Introducing 2.0 to Students: Edmodo

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Introducing 2.0 to Students: Edmodo

Screen Shot of Edmodo

Integrating 2.0 tools into the classroom can be daunting for both teachers and students.  For teachers, using 2.0 tools in the classroom means loosening the reigns of control and inviting the unexpected into the room.  For students, it often means more critical thinking and more responsibility for their own learning.  Without a doubt, there will be an adjustment period.  It will be very important for you, as a teacher, to stick with it and model appropriate responses, such as “well, that didn’t work out like we thought, but look at what we learned!”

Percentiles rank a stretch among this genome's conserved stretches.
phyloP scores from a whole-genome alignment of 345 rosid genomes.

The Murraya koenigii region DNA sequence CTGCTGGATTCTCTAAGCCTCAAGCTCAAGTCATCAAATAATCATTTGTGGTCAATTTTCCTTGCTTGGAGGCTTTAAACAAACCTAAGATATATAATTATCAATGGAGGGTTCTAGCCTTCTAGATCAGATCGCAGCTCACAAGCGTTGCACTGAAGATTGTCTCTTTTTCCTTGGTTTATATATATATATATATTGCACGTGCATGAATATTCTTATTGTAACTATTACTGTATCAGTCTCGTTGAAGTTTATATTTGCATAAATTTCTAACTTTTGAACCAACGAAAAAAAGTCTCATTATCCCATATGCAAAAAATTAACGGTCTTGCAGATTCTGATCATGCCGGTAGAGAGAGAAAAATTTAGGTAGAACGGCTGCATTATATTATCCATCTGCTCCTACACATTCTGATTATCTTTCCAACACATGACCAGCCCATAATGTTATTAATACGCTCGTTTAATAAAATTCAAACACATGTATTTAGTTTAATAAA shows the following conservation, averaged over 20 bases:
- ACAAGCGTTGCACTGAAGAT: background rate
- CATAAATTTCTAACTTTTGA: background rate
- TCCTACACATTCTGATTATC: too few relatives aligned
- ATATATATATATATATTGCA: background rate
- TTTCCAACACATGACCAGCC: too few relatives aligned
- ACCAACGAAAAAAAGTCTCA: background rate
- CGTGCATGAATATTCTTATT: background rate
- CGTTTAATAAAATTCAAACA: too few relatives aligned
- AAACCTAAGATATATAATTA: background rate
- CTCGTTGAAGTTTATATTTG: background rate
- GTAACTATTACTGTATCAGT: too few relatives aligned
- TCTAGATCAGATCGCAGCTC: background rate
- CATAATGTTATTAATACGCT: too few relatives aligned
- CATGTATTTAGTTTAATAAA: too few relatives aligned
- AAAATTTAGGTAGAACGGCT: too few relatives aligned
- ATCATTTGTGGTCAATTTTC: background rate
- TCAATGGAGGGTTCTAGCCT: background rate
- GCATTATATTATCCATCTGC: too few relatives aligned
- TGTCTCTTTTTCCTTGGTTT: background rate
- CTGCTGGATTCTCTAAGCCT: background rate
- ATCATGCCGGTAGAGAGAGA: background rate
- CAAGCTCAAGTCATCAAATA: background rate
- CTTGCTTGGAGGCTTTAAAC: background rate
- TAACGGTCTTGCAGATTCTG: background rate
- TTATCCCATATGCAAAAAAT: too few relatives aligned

There are tools available that make the transition to a 2.0 classroom easier for you and your students.  Although it is the most recent of a long line of personal discoveries, should be at the top of any teacher’s 2.0 list.  Here’s why:

Edmodo serves as a portal to all other web 2.0 tools.  Its interface is very similar to that of Facebook, so your students

will find it intuitive to use.  As a teacher, you create different classes and have students register for the class with a unique user code.  If your students forget their password, you can reset it.  If they forget their username, you can look it up.  Edmodo also allows parents to register for a class, so they can see exactly what your students see.  But best of all, Edmodo is secure and you can remove people from classes if necessary.